SAFETY WHEN COOKING
By Damian Brady
4th April 2012
The long summer evenings beckon with the sound of busy lawn mowers. With our recent good spell of weather my nose was pleasantly surprised with that lovely BBQ aroma and hearing the children outdoors having fun is a great lift to our spirits. In these recessionary times not many of us get the luxury of eating out as often as we might like. With this in mind, more and more of us are picking up those cookery books and maybe even get to watch the odd “30 Minute Meal“ TV programmes. Time preparing food in the kitchen is meant to be fun time and we certainly don’t want it turn into disaster time. Common sense should be a key ingredient in the cooking arena. General caution should be adhered to. Here are some fire safety tips when cooking so we don’t make our fun time turn into panic and disaster.
The AA home insurance offers such good advice as
- Always keeps an eye on food whilst it’s being heated.
- Keep children away from appliances when cooking.
- Roll-up sleeves or, if possible, wear short or tight fitting sleeves when cooking.
- Try not to reach over the cooker.
- Turn handles inward so pots and pans won't be pulled or knocked off the cooker.
- Have a professional technician inspect your heating, cooling, and water appliances annually.
- Have the fireplace chimney checked and cleaned routinely by a chimney "sweep" at least once a year.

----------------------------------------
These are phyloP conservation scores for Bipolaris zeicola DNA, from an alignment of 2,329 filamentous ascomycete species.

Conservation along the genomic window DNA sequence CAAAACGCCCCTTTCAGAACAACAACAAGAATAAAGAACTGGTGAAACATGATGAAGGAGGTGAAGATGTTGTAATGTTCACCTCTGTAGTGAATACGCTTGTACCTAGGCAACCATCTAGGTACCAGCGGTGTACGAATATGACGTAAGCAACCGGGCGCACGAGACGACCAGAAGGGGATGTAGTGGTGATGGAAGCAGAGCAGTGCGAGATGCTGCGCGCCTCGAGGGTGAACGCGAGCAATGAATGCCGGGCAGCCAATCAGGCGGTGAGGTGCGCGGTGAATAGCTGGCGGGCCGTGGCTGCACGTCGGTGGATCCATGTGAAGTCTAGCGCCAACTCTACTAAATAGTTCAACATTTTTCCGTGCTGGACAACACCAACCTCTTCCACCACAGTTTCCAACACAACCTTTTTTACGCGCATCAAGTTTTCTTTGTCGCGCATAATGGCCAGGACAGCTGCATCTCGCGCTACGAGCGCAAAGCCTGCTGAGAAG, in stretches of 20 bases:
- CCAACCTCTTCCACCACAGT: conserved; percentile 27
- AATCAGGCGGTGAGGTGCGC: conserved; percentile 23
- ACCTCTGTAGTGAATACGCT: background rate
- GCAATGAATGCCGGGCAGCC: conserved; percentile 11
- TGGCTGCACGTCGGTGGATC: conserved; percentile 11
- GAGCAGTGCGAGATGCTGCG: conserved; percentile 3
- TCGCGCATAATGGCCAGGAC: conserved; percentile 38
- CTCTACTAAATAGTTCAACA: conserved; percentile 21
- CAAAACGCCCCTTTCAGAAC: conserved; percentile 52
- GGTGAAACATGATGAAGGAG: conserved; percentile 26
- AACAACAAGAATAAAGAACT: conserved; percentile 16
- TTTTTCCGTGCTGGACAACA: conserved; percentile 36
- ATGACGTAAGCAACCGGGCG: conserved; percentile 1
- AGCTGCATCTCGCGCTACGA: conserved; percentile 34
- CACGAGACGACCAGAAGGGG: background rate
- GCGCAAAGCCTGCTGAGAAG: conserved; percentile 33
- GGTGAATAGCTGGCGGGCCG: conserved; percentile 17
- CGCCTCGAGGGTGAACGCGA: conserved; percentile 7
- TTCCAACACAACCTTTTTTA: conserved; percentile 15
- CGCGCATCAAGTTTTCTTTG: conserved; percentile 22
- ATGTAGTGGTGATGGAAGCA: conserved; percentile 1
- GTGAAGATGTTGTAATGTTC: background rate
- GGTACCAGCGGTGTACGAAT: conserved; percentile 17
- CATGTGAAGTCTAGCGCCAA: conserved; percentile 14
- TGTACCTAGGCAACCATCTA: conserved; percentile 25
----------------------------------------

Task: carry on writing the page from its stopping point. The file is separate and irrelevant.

Other useful tips include:
– to wear shoes also to prevent slipping and to protect your feet from any sharp object that may fall
– as well as children keep pets away from cooking appliances
– be careful of hot water , flames & hot surfaces
– be careful of paper towels, dish cloths and any other easily combustible material
In an article from the Meath county council, it states that most house fires start in the kitchen. We all may want a new kitchen but this is not the way to obtain one. Appliances must be indecently plugged into wall sockets and not “daisy chained” together. We all may have at some stage left cooking unattended which unfortunately can be fatal. Have you ever come in late at night perhaps after a few drinks and cranked up the oven or worse the chip pan to be awoken to the smoke alarm? The old style chip pans are lethal and can easily ignite especially if the oil hasn’t being changed regularly. Take my advice; use oven chips which are healthier or at least use a deep fat fryer with a control thermostat. Keep cooking appliances such as toasters, hobbs clean & clear of stale food etc.
Have a fire safety plan in place and if in doubt GET OUT, STAY OUT and GET THAT FIRE BRIGADE OUT. Having a fire blanket and fire extinguisher handy can evade a disaster; never ignore a smoke alarm assuming it’s a false alarm as this only puts you and others at risk.
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